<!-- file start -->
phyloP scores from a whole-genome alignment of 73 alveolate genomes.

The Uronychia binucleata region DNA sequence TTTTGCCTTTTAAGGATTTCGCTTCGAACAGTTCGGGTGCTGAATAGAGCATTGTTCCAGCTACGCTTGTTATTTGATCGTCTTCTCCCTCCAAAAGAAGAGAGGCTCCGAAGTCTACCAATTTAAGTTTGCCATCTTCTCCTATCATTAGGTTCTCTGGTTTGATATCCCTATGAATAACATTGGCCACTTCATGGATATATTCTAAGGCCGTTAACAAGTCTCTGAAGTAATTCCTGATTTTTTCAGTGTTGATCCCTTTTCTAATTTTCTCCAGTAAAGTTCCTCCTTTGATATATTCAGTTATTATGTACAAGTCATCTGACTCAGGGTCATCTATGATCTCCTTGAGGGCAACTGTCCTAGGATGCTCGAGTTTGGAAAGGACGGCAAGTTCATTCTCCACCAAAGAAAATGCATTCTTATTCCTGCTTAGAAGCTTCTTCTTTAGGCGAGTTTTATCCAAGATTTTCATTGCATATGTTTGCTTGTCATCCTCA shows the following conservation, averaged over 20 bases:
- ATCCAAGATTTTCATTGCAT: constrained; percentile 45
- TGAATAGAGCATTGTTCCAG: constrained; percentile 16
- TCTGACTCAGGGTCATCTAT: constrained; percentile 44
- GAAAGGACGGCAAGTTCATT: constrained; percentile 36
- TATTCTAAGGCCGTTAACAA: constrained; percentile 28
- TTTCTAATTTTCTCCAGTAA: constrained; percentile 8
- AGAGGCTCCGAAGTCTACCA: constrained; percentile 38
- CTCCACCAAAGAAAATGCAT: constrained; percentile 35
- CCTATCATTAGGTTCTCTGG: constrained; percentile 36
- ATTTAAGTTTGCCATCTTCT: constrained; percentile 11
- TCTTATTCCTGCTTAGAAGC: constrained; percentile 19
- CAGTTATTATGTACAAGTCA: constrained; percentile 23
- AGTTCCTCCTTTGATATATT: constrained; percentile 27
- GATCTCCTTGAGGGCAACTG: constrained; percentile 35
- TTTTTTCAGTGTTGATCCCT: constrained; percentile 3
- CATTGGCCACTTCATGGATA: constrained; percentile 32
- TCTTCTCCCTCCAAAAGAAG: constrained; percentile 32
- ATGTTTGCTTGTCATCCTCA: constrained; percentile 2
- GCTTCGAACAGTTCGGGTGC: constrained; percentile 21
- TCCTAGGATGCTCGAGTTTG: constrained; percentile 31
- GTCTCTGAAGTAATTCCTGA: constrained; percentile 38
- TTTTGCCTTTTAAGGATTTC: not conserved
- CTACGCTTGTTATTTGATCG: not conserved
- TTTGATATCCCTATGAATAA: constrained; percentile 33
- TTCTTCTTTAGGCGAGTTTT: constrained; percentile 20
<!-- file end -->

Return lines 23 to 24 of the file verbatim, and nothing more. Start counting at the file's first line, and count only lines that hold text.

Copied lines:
- GTCTCTGAAGTAATTCCTGA: constrained; percentile 38
- TTTTGCCTTTTAAGGATTTC: not conserved